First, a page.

Belize~Thur. May, 13, 2004 ~ Snorkeling ~ Part II
Everyone gears up and into the water we go. I rise to the surface, face the boat, and see Tulu and the mister laughing and sharing whispered words. I suspect it’s about me. Well, what did I do that was so funny? Tulu’s response is that I don’t even realize what I just did. What? Ahah!!! I went into the water without the vest. The expression on his face says it all. He is proud as a spanking new father. The vest is not used again.
Once Tulu is in the water he begins to put bits of fish in an old conch shell lying on the seabed. In a few moments time the nurse sharks begin to appear and swarm all around us. He holds onto one and we have the opportunity to touch them.
The skin is very rough. The sharks are gentle and cause no harm. We are told that it’s not a good idea to stick a finger in their mouth. Mr. Eg even managed to grab onto a dorsal fin and hitch a ride. Once again, Tulu is a proud papa. This is simply an indescribable experience and I recommend it to all.
Bar Jacks- Nurse Shark-Blue Tang
After the feeding ends and the sharks swim away the group spends some time viewing the coral and multitudes of fish. There are some very large schools of fish and the coral heads have stretches of sandy bottom covered with turtle grass between them.
Blue Tang are about the size of a dinner plate.
Shark Ray Alley is much easier to snorkel than Hol Chan. Tulu surfaces several times to glance behind us and has a perturbed look on his face. It seems the other two have forgotten the instructions and are off on some venture of their own. “They’ll learn,” he says. Their loss. He leads us on and points out Fire Coral and a coral formation that has almost every nook and cranny filled with Sea Urchins. These are not the small ones. They range in size from an extremely large grapefruit to a basketball. Instructions are don’t touch. I’m still amazed at how they are able to wedge themselves into the coral. A few Barracuda are spotted.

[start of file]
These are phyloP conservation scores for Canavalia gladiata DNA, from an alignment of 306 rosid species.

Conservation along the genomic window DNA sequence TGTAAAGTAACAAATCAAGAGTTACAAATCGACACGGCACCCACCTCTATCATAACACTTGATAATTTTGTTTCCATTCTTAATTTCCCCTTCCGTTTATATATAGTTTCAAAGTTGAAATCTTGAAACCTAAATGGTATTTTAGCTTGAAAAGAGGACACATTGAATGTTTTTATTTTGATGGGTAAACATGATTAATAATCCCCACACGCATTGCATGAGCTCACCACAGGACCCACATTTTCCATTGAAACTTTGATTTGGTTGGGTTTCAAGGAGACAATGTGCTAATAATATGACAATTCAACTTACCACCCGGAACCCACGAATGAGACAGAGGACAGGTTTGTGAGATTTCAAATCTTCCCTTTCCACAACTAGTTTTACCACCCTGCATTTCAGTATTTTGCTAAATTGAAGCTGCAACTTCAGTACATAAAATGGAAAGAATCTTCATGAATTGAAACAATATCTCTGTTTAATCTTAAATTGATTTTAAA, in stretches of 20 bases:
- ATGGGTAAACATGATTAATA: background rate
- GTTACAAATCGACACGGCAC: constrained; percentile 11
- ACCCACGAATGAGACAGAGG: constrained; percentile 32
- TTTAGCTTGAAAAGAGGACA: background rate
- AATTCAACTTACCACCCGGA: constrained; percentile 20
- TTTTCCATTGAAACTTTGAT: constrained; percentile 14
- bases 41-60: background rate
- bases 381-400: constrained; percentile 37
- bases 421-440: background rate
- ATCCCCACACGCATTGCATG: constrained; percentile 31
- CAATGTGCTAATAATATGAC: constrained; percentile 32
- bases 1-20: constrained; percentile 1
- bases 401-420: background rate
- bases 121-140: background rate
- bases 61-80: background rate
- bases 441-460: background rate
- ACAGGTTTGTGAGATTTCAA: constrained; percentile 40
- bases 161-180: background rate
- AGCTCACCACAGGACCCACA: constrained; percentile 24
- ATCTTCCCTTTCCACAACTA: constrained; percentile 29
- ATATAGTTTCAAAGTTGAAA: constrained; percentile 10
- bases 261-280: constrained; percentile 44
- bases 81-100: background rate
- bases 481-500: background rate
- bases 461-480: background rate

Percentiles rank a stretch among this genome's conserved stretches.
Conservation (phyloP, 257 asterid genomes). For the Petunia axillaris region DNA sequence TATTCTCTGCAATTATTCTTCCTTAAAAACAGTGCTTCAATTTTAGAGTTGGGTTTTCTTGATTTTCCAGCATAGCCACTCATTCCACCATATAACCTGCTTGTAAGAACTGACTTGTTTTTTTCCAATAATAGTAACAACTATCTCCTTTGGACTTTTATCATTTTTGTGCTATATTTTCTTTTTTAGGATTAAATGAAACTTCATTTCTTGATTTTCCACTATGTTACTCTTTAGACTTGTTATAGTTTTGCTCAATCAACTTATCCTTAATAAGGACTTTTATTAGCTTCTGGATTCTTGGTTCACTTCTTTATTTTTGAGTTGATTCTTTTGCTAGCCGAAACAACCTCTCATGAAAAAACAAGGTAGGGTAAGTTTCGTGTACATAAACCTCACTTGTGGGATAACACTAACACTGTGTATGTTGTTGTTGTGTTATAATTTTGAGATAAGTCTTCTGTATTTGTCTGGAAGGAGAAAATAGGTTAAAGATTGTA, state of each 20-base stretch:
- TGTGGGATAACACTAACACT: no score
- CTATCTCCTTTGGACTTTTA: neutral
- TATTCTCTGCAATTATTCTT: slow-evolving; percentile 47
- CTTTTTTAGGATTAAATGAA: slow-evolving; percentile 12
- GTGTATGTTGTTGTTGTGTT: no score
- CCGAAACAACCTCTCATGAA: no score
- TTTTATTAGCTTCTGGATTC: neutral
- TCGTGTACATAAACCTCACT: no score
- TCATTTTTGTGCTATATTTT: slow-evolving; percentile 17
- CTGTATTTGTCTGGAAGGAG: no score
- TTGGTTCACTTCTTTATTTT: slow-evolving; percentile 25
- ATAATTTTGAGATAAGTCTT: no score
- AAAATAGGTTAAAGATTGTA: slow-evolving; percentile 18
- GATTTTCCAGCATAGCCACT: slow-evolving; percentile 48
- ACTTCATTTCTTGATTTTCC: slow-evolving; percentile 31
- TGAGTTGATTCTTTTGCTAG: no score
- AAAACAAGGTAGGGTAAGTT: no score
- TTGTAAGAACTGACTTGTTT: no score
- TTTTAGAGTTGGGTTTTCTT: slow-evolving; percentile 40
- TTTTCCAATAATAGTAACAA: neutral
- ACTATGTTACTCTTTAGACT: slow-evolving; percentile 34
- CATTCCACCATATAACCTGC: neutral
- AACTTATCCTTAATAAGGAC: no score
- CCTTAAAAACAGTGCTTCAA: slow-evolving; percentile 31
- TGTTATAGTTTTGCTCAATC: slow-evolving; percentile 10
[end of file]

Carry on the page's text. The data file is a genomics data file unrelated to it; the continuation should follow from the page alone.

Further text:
Before boarding the boat we are shown a grotto where an octopus lives and catch just a glimpse of a tentacle.
All too soon it is time to lift anchor and begin the trip back to San Pedro. It has been a good day with very few tour groups and no cruise ship visitors. Where the reef has a cut in it, the waves pouring into the inner sea are a little larger and the prow of the boat slams across them. It can be a jolt. This is better than an amusement park ride! Warm sunshine, wind in the face, reef view for miles on end and the company of nice people are cherished on the return trip. Pam and Melissa are dropped at their dock, the rental equipment is returned and the Janelle heads North for the Paradise Villa dock. We all unload the equipment and conch shells and carry them into the unit. Some time is spent on the porch sharing stories and arranging for a trip on Saturday.
Myra, the maid, has been in and tidied up. She does a good job. There is never a speck of sand left on the floor. The porch is swept and the basin of water kept at the top of the steps used to rinse your feet is filled with fresh water. Despite rinsing of the feet, sand always seemed to gain entry into the unit and I kept lamenting the lack of throw rugs in front of the door and kitchen sink. Myra has laid rugs and even put one beside the bed. That girl is spectacular!